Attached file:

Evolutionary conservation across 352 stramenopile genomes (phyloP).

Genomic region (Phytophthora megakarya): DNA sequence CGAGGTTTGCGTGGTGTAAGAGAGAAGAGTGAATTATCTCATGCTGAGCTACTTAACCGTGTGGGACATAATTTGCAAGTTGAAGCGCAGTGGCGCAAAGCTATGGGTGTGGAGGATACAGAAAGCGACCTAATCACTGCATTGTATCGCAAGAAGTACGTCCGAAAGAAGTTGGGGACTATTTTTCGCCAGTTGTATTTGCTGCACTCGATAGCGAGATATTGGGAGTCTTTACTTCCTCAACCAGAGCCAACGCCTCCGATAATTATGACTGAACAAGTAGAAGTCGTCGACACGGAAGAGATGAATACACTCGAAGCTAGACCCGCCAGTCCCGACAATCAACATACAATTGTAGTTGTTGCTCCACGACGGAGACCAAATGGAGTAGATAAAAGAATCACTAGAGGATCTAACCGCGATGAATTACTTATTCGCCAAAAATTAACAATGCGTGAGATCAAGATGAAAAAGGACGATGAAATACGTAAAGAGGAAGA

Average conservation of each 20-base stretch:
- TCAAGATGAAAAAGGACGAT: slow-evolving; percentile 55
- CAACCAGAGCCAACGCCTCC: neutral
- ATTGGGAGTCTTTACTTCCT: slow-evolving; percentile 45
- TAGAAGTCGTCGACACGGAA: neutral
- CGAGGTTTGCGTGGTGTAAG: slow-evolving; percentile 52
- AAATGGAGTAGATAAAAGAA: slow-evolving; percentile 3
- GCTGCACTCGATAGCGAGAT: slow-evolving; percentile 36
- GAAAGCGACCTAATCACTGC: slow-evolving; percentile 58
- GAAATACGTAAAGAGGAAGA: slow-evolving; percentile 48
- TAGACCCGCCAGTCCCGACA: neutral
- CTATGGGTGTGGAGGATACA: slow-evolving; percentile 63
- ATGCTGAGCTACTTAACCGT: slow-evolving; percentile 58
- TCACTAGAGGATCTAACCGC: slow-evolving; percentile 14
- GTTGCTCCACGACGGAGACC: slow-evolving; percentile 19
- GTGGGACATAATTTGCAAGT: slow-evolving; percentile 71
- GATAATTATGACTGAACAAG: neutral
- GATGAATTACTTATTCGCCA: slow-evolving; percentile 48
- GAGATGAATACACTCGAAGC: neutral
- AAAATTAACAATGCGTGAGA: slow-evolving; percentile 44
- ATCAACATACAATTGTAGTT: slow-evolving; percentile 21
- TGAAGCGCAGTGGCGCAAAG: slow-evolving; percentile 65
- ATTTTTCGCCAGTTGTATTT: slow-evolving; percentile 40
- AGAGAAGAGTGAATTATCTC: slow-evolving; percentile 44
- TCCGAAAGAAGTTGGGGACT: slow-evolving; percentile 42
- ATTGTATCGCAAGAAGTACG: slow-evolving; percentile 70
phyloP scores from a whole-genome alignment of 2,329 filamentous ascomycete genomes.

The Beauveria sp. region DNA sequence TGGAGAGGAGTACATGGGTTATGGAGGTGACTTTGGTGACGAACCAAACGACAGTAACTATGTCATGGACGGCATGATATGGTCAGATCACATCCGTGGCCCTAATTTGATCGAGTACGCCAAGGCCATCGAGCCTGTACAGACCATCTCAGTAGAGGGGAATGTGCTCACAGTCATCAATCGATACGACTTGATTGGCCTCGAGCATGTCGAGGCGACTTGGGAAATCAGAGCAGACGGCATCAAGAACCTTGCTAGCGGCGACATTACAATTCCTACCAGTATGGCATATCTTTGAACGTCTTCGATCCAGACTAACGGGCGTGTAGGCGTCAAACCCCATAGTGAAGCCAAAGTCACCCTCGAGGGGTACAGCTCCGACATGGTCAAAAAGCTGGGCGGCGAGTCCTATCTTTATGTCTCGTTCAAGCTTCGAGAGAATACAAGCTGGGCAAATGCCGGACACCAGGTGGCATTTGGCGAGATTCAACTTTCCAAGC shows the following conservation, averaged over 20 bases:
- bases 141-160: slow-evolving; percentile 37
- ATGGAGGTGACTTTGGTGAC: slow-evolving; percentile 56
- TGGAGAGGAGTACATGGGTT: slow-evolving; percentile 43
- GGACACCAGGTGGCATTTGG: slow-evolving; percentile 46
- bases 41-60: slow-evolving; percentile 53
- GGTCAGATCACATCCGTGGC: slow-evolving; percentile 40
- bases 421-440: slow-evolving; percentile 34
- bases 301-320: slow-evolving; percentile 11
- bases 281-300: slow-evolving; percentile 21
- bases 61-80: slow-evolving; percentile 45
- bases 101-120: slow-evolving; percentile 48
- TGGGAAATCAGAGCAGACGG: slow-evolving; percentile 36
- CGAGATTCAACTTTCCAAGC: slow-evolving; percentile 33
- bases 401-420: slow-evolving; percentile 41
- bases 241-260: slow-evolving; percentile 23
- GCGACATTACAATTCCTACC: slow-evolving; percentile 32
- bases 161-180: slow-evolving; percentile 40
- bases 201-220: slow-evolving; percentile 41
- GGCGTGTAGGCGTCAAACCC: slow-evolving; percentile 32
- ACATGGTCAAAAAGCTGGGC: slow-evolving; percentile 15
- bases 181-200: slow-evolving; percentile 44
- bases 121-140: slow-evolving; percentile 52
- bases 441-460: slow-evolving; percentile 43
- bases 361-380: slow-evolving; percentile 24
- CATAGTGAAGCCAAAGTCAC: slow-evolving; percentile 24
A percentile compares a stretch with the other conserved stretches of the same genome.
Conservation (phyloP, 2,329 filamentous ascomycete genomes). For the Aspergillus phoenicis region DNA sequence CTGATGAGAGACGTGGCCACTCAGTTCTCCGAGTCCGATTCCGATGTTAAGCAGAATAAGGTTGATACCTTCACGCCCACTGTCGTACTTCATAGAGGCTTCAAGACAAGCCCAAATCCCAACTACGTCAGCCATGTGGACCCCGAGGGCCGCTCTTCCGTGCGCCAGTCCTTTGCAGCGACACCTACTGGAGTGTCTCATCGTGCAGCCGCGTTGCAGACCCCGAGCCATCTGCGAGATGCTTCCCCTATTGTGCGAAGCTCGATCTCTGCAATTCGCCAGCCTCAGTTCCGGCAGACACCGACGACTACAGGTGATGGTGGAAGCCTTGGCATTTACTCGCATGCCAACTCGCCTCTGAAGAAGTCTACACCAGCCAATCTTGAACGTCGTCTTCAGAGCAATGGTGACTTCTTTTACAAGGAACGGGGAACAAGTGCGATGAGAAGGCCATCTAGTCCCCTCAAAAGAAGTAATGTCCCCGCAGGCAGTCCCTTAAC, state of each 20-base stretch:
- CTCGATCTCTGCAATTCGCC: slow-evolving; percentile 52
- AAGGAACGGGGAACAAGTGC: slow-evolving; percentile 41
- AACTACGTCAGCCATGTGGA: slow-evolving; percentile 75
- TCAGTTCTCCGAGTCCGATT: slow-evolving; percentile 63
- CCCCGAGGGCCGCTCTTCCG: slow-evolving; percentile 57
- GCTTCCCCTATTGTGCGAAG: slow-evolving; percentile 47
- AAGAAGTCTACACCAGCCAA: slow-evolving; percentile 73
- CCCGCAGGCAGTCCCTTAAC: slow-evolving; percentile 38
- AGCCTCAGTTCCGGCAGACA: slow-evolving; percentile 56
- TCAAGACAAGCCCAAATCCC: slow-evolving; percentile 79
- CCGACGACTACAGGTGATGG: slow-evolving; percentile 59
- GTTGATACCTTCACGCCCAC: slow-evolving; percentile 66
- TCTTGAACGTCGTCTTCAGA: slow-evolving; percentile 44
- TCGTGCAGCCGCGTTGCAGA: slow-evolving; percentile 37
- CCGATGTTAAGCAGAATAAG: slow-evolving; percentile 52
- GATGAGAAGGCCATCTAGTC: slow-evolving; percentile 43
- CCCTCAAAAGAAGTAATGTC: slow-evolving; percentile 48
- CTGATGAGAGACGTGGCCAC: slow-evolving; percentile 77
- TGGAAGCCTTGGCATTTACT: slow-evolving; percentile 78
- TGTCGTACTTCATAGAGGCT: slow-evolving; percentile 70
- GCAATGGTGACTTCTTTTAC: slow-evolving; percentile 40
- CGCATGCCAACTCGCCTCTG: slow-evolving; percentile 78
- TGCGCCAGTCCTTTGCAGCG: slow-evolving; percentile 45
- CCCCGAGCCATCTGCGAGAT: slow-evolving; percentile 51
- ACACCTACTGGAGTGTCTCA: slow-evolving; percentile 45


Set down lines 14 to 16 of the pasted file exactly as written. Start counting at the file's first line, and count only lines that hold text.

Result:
- CTATGGGTGTGGAGGATACA: slow-evolving; percentile 63
- ATGCTGAGCTACTTAACCGT: slow-evolving; percentile 58
- TCACTAGAGGATCTAACCGC: slow-evolving; percentile 14